By Lidia Kelly
(Reuters) - Vyacheslav "Slava" Zaitsev, the couturier behind world-famous Soviet fashion that was often adorned with colourful Russian folkloric motifs, died on Sunday at age 85, Russian news agencies reported.
Born into a working-class family in 1938, Zaitsev's first international recognition came in 1963 when the French Paris Match magazine wrote about his collection of overalls for female workers, according to a note posted on the website of his fashion house.
The RIA news agency reported that the bright, flowery jackets and skirts of the collection were rejected by the Experimental Clothing Factory for which Zaitsev worked.
The French press nicknamed him "Red Dior" in the 1960s.
In 1965, he began working as the artistic director of the experimental All-Union House of Fashion Models in Moscow, and some of his designs, which often implemented flowery traditional Russian patterns, were displayed in the West.
In 1969, the Museum of Modern Art in New York hosted a show of women's dresses based on sketches by Zaitsev, among others. After the show, Zaitsev received offers to open stores in the West, which the Soviet authorities rejected.
In 1979, Zaitsev left the All-Union House of Models for a small atelier, which by 1982 he turned into the Slava Zaitsev Moscow Fashion House, becoming the first Soviet designer allowed to label his clothing.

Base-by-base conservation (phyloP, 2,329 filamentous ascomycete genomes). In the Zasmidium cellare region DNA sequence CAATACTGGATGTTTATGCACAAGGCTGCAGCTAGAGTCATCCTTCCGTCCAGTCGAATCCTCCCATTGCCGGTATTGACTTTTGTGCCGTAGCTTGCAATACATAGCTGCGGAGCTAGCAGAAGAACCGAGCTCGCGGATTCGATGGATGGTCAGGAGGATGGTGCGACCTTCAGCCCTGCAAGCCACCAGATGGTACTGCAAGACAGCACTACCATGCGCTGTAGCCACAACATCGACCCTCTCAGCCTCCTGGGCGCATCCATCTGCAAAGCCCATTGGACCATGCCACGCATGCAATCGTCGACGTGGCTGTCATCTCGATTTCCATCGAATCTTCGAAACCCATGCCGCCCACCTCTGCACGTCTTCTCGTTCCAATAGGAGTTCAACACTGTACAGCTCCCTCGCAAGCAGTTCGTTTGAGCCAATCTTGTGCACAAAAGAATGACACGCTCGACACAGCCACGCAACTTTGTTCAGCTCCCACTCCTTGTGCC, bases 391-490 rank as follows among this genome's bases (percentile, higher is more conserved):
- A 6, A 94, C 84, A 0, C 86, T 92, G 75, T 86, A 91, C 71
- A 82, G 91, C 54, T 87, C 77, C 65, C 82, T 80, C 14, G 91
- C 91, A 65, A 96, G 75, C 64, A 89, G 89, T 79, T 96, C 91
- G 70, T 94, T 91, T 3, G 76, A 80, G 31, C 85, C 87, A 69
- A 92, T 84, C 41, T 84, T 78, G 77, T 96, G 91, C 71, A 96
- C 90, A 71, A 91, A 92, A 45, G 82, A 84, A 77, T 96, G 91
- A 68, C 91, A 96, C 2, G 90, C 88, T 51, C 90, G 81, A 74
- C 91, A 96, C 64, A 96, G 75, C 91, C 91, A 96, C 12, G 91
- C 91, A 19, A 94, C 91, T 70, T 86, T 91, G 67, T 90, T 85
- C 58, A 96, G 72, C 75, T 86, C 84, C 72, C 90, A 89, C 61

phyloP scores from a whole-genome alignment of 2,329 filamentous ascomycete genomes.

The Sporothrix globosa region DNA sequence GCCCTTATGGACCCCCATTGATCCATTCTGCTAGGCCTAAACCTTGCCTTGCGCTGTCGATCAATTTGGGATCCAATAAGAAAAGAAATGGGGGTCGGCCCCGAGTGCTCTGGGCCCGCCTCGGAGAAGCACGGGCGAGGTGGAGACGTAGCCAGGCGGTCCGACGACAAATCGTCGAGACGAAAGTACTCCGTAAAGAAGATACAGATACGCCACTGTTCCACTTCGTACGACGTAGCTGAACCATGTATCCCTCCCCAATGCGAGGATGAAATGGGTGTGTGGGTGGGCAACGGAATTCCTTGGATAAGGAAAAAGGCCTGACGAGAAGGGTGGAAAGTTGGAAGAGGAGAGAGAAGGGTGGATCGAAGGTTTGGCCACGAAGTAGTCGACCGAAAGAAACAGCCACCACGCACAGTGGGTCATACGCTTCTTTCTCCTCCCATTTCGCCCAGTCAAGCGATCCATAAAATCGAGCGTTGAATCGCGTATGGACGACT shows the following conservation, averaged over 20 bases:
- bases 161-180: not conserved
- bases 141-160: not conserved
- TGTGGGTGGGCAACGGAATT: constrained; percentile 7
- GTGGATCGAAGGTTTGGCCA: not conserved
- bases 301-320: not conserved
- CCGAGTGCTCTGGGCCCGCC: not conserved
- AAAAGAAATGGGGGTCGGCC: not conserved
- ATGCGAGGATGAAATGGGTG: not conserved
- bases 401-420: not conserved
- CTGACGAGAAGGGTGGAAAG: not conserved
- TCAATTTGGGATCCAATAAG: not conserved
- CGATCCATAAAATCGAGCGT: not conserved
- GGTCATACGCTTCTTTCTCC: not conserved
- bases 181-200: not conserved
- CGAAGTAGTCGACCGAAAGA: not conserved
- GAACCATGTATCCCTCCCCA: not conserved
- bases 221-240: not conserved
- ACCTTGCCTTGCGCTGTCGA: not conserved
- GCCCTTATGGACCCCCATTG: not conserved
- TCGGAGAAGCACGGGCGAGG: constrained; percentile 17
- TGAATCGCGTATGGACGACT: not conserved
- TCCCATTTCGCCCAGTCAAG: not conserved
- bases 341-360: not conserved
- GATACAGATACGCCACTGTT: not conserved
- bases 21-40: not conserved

Among Zaitsev's Russian clients were music stars, actors, socialites and politicians.
The patronage of Raisa Gorbacheva, the wife of the last Soviet Union leader, Mikhail Gorbachev, elevated his international fame in the 1980s.
He also counted the former wife of President Vladimir Putin, Lyudmila, as his client.
"I was incredibly lucky that at the beginning of my conscious life I decided, thank God, what to strive for, who I should be," Zaitsev wrote in a note on his website. "Thank God, I found the meaning of life in search of Harmony and Perfection through means of the Highest art of clothing, art of painting and graphics, photography ... in life, poetry."
(Reporting by Lidia Kelly in Melbourne; Editing by Gerry Doyle)